High Court to launch investigation into Botín family for tax fraud
Banco Santander chairman Emilio Botín to face scrutiny for accounts held in HSBC's Swiss private banking division
Banco Santander chairman Emilio Botín and members of his family will be investigated for tax fraud and submitting false documents in relation to accounts they hold in HSBC's Swiss private banking division, the Spanish High Court announced on Thursday.
In a statement, the court said that French tax authorities last year alerted Spain that Botín, his daughter Ana Patricia Botín - the head of Santander's British banking unit - his brother Jaime and five of his children were among the names of 659 Spanish residents who hold secret Swiss accounts at HSBC totaling 6 billion euros.
The Botín family did not declare the money on the returns from 2005-2009, the High Court said.
But a family spokesman said that the Botíns are up to date with the tax payments after making "a voluntary and complete adjustment" and "hopes that very soon this whole matter is clarified satisfactorily in court."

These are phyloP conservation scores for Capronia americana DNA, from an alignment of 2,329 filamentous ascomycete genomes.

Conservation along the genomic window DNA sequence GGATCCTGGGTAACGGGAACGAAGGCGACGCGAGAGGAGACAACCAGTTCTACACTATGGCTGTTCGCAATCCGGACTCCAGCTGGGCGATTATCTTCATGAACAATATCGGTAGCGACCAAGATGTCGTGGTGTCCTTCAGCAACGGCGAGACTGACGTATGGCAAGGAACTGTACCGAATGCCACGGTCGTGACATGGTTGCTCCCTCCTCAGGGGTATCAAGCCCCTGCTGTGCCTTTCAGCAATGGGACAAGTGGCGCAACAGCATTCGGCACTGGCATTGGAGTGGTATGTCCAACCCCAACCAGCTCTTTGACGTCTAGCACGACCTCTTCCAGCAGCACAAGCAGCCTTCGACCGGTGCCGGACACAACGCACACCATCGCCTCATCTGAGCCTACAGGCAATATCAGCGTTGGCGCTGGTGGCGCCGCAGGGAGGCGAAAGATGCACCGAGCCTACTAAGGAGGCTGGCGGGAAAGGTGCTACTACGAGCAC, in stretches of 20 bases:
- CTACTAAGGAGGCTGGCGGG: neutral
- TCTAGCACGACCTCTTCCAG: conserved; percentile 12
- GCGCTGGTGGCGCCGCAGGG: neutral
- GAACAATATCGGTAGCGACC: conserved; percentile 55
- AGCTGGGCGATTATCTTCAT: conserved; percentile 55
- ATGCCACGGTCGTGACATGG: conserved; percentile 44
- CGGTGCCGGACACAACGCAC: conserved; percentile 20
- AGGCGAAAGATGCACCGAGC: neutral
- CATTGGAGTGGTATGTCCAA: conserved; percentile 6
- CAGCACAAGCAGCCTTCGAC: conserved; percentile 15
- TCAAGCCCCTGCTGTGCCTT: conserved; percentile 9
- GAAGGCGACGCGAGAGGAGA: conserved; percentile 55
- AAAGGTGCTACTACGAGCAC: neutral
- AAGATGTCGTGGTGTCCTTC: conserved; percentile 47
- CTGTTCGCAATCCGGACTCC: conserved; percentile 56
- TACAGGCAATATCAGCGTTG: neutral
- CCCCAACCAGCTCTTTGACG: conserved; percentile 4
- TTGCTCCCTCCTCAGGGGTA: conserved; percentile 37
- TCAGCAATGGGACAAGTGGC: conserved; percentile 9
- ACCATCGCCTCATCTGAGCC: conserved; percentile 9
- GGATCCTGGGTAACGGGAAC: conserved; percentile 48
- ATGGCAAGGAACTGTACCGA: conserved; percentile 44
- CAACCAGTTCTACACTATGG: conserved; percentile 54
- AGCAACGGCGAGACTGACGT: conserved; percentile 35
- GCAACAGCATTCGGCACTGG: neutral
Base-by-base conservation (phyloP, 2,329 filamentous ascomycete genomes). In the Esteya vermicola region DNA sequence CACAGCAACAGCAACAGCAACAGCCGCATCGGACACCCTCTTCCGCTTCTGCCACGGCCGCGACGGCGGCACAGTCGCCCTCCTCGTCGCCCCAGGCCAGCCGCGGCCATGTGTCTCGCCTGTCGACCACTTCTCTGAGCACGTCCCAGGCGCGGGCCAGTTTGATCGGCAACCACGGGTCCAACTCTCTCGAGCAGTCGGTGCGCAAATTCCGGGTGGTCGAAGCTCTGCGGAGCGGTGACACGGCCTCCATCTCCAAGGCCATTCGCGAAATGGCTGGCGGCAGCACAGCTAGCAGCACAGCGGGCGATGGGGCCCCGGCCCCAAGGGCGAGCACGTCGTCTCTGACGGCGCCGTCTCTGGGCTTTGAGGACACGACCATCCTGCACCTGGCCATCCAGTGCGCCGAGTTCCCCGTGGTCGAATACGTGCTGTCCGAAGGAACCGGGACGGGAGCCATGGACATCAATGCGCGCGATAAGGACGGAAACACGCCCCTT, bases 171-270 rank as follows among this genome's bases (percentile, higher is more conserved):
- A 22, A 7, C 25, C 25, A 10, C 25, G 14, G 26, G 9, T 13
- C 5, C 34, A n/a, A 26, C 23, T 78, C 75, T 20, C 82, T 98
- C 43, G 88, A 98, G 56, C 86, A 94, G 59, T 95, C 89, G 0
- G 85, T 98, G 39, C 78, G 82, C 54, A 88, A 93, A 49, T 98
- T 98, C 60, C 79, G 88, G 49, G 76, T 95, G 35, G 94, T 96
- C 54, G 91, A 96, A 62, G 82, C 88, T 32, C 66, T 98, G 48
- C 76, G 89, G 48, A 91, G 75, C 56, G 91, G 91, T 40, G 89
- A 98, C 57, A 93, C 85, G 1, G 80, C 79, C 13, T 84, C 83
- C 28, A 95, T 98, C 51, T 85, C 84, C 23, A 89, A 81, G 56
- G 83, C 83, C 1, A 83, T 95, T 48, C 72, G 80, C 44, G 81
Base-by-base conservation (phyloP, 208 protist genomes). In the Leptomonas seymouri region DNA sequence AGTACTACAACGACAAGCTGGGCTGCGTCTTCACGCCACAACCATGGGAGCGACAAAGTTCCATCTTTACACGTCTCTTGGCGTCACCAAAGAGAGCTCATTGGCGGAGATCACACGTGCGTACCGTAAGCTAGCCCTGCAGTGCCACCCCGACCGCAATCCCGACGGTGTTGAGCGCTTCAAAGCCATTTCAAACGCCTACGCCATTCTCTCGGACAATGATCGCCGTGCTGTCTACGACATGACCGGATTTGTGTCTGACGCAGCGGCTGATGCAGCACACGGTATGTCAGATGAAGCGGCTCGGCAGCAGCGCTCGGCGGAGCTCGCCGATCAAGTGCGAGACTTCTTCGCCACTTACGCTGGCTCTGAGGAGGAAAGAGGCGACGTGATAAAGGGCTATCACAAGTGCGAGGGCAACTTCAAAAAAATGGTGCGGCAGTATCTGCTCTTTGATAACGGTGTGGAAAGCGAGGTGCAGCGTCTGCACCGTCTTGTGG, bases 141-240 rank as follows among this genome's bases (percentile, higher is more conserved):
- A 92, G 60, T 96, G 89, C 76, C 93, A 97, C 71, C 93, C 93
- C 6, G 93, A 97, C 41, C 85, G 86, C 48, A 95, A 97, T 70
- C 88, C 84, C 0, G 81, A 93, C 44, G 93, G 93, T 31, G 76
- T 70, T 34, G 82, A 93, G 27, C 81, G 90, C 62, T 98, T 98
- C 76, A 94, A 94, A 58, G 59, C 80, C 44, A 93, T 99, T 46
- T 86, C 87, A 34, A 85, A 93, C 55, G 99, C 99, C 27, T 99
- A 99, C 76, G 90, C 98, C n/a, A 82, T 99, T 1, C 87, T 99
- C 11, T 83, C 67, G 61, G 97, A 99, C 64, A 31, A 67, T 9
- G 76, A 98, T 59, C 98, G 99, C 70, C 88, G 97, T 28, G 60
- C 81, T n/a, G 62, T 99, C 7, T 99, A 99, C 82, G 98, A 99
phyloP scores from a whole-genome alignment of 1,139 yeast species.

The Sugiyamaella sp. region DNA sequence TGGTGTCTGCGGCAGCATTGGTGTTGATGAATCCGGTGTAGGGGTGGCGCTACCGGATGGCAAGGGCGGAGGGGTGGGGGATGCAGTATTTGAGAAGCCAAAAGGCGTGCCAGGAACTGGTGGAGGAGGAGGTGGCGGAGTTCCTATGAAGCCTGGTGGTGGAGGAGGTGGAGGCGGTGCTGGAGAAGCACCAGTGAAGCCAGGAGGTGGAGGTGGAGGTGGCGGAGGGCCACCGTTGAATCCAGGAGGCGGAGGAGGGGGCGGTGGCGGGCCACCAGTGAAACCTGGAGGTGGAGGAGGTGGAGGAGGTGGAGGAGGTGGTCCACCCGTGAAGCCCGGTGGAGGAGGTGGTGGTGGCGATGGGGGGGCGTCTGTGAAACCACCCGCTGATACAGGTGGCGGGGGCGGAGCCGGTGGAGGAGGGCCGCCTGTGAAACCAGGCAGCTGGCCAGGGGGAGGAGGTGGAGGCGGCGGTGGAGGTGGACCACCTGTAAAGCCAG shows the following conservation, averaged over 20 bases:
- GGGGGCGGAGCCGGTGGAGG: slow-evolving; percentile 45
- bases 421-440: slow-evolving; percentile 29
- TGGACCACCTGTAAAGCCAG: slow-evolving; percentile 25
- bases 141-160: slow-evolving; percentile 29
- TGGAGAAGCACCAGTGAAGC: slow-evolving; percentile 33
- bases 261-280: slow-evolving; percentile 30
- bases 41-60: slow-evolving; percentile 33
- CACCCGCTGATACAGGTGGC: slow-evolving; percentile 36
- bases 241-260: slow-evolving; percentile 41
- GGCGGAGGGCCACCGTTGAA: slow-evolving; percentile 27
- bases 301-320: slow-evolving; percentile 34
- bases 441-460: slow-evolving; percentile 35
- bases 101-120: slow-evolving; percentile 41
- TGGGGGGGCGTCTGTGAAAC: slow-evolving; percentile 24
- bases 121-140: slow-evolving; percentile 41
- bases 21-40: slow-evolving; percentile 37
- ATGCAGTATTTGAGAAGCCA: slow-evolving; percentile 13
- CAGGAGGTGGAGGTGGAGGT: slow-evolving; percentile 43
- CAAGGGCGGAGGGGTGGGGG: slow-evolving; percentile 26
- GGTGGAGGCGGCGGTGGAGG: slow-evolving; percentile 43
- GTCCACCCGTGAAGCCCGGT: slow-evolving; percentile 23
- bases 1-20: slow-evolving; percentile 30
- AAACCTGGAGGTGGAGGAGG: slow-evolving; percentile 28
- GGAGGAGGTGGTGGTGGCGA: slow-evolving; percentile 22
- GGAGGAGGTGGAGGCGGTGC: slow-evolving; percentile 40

Quoting sources close to the family, Efe has reported that the money deposited in the Swiss account belonged to Botín's father, Emilio Botín Sanz de Sautuola y López, who opened it in 1936 after fleeing Spain at the end of the Civil War.
After meeting with the Botín family to try to clear up the problem, officials from Spain's AEAT tax-collection agency said they were "incapable of determining whether the adjustments were complete and accurate" from the "huge documentation" the family had given them. The AEAT turned over the case to anti-corruption prosecutors who later presented it to the High Court. Spaniards who held secret Swiss accounts have been given until June 30 of this year to clear up any back taxes they owe AEAT.
"Because it is impossible to evaluate the declarations within the deadline, the investigation is necessary," said High Court Judge Fernando Andreu in the statement.
Of the 659 taxpayers' names on the list, about 300 have voluntarily made efforts to clear their back taxes, Treasury officials say.